The role that health care providers can and should play in promoting breastfeeding has come under scrutiny in recent years, often leaving doctors uncertain about how to discuss infant-feeding intentions with patients.
There’s been a backlash against the public health promotion of breastfeeding and “lactivism,” with critics saying that the efforts lead to shame or guilt in women who do not breastfeed. And often mothers, and their physicians, have been caught in the crossfire.
The American College of Obstetricians and Gynecologists attempted to build a bridge across this divide in their updated Committee Opinion on breastfeeding in February.
In a departure from the language typically included in policy statements or clinical guidelines from other medical organizations, the new ACOG guidelines urged ob.gyns. and other obstetric care providers to “support each woman’s informed decision about whether to initiate or continue breastfeeding, recognizing that she is uniquely qualified to decide whether exclusive breastfeeding, mixed feeding, or formula feeding is optimal for her and her infant.”
At the same time, however, the organization also “recommends exclusive breastfeeding for the first 6 months of life, with continued breastfeeding as complementary foods are introduced through the infant’s first year of life, or longer as mutually desired by the woman and her infant.”
Striking the right balance in providing women with adequate information to make informed choices without inadvertently causing a woman discomfort requires clinicians to start by finding out what their patients already know, according to Dr. Alison Stuebe, lead author of the ACOG opinion and an assistant professor of maternal-fetal medicine at the University of North Carolina at Chapel Hill.
“The clinician’s role is to help that mom make an informed decision, and it’s hard to help her do that if you don’t know where she’s coming from,” Dr. Stuebe said. “It’s important not to assume that a woman knows everything or knows nothing.”
How to start the conversation
Dr. Stuebe, who is also a distinguished scholar of infant and young child feeding in the Gillings School of Global Public Health at UNC, recommended bringing up the subject of breastfeeding early in a woman’s prenatal care with a simple open-ended question: “What have you heard about breastfeeding?” The answer helps tailor the counseling to the mother’s knowledge, feelings, and attitudes.
“We have some moms who have read 47 books on breastfeeding, and then there are women who live in a family where they’ve only seen bottle feeding,” Dr. Stuebe said.
Next, validate what the mother says, and ask for more information from the mom. When the conversation begins early in the physician-patient relationship, there is time to have the conversation over several visits, Dr. Stuebe said.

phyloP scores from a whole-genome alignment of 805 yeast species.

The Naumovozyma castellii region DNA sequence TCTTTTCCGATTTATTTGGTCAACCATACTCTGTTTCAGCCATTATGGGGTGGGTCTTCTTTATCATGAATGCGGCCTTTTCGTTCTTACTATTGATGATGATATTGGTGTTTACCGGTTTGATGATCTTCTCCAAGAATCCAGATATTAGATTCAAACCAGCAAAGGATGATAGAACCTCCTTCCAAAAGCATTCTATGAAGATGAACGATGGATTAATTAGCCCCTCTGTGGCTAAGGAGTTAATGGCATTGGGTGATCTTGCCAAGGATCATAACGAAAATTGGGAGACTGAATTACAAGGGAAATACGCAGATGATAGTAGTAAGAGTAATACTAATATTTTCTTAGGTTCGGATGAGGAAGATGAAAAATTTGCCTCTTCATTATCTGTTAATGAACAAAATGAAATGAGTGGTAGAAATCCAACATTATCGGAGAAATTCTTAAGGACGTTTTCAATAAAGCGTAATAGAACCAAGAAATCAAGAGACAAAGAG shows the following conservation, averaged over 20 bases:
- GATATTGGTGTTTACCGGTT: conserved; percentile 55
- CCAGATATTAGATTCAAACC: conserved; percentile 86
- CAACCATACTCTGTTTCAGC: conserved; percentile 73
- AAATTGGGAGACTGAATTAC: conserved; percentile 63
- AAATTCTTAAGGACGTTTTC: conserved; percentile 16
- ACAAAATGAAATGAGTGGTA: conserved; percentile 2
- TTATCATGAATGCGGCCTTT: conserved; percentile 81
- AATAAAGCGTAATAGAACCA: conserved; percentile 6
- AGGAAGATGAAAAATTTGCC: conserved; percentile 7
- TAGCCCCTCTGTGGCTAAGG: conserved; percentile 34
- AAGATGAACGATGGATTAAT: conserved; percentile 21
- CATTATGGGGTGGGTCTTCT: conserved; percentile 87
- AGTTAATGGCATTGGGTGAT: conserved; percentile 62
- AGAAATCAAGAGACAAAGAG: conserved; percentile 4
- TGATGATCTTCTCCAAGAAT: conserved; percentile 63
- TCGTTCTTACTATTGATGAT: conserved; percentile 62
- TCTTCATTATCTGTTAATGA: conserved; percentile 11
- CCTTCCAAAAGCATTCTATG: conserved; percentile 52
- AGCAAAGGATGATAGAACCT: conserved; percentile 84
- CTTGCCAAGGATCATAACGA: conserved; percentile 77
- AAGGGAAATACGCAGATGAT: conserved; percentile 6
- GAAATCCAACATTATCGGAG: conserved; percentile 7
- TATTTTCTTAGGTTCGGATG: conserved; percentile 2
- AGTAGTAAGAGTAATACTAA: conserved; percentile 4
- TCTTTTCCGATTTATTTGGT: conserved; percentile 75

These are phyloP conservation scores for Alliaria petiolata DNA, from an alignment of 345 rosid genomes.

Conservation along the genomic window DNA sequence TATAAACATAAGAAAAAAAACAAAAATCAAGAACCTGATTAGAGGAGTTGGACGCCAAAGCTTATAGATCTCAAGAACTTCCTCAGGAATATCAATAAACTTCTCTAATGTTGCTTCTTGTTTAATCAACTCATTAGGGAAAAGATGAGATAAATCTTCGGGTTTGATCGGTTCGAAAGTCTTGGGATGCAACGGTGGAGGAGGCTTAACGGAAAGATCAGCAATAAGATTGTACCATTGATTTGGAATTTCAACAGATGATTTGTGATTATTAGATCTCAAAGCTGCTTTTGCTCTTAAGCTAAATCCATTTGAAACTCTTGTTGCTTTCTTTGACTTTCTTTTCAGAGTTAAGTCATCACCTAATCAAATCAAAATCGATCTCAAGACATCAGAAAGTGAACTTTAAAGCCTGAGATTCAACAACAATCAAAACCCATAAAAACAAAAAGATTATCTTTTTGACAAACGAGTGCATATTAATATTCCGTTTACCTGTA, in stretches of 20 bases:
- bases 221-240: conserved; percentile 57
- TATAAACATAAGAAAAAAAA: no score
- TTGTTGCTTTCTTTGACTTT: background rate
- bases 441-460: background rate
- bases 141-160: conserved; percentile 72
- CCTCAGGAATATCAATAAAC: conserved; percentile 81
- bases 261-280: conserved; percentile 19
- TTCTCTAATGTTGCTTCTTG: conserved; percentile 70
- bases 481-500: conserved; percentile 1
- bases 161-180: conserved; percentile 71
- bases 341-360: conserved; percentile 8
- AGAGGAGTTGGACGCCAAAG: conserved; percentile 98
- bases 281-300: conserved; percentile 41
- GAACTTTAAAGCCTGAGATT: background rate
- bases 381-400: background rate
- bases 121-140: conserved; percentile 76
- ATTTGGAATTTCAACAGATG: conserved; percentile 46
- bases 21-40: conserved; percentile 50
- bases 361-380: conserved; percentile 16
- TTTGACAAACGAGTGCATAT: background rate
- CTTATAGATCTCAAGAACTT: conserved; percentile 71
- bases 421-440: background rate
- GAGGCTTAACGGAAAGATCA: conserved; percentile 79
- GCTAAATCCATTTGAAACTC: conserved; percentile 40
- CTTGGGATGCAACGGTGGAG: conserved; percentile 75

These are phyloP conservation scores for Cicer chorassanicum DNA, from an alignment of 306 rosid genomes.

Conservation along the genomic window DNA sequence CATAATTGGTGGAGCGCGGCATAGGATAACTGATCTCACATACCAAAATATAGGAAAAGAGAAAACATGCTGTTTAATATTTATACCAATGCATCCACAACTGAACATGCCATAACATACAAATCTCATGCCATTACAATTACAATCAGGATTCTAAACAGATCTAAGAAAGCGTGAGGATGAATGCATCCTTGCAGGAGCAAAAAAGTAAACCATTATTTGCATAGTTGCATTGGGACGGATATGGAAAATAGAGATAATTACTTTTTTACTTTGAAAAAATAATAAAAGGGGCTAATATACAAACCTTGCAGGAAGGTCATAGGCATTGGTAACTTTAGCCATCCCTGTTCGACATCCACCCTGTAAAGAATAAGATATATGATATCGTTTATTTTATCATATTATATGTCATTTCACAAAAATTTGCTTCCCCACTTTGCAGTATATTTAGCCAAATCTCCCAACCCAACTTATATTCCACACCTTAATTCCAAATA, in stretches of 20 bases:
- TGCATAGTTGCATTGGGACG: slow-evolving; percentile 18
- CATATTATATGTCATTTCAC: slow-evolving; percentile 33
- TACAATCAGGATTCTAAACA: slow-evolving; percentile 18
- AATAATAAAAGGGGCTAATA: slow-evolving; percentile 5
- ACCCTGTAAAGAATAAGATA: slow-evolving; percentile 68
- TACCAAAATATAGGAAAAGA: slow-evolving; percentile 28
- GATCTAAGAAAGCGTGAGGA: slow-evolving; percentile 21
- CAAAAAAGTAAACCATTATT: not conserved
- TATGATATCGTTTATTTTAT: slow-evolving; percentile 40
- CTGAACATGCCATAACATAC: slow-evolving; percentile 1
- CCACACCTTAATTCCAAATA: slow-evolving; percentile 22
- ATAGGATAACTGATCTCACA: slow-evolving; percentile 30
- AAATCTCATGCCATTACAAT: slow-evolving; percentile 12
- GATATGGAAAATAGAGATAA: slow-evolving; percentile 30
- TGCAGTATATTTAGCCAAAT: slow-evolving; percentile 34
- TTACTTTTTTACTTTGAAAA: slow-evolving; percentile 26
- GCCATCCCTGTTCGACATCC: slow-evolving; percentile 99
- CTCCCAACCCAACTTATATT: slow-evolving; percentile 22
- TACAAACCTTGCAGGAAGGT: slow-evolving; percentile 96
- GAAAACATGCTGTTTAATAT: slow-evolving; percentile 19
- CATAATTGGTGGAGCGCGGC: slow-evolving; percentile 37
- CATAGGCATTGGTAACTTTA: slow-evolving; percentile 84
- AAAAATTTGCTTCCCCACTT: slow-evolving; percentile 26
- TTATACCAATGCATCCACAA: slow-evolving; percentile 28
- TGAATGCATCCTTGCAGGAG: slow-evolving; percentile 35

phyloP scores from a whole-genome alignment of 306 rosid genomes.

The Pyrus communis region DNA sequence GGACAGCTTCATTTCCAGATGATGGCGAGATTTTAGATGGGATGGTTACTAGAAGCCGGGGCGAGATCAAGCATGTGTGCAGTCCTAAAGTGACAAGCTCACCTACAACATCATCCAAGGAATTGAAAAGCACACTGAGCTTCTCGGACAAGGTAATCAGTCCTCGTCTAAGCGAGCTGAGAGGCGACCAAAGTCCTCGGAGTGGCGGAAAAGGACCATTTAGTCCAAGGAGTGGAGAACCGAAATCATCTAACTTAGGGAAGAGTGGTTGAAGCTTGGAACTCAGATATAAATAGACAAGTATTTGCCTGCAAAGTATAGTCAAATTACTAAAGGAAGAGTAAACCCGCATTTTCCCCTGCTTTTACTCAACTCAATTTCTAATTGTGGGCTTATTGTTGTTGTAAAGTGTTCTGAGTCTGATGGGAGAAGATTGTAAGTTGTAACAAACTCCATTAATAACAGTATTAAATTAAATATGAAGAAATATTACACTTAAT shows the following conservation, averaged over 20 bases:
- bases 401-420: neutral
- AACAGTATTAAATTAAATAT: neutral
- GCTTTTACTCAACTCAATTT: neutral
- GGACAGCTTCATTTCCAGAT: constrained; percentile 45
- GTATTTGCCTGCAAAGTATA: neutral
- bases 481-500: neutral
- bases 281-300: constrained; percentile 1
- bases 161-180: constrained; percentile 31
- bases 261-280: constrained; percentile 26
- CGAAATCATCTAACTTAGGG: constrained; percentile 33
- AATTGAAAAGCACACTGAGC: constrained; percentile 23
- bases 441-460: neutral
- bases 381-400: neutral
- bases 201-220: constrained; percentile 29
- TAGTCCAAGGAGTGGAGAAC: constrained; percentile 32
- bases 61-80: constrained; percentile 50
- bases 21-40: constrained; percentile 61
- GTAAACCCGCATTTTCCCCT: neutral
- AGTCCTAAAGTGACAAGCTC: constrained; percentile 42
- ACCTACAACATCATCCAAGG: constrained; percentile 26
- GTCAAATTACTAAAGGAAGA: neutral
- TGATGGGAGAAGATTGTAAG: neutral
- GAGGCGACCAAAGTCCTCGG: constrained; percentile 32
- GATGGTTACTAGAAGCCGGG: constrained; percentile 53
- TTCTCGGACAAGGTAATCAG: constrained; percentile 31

“I think asking the question in a nonjudgmental, truly open-ended way and listening to what mom says and paraphrasing it back to her hopefully helps her feel comfortable enough to go into a bit more detail,” she said. “I don’t ask people to commit. I take notes and we talk about it at another visit.”
Dr. Stuebe also suggested making sure mothers are aware of the benefits of breastfeeding for their own health – such as a reduced risk of type 2 diabetes and breast cancer – so that the conversation is not framed entirely in terms of benefits for their child.
Fear of upsetting a patient, however, should not dissuade physicians from broaching the subject, she added. “In the fear of making moms feel bad, we sometimes tiptoe and miss an opportunity to provide moms with an opportunity to make an informed choice.”
That would be especially unfortunate given the respect individuals continue to have for advice from their physicians, said Lora Ebert Wallace, Ph.D., professor of sociology at Western Illinois University in Macomb, who has studied the impact of language used in breastfeeding discourse.
“Medical authority is a real thing,” Dr. Wallace said. “People listen to their doctors and respect them, and doctors want to be really thoughtful about how to communicate, starting with questions instead of prescriptions.”
Avoiding ‘risk’ language
In reality, much of the backlash against breastfeeding prescriptivism has not involved the ob.gyn. community, Dr. Wallace noted.
“I think generally ob.gyns. have not been on the forefront of the type of advocacy that people have objected to,” she said. “I think that’s come from other areas of medicine.”
Some of that advocacy has employed “risk language,” in which breastfeeding is presented as the only appropriate choice and the conversation centers around the “risk” of formula feeding instead of the “benefits” of breastfeeding.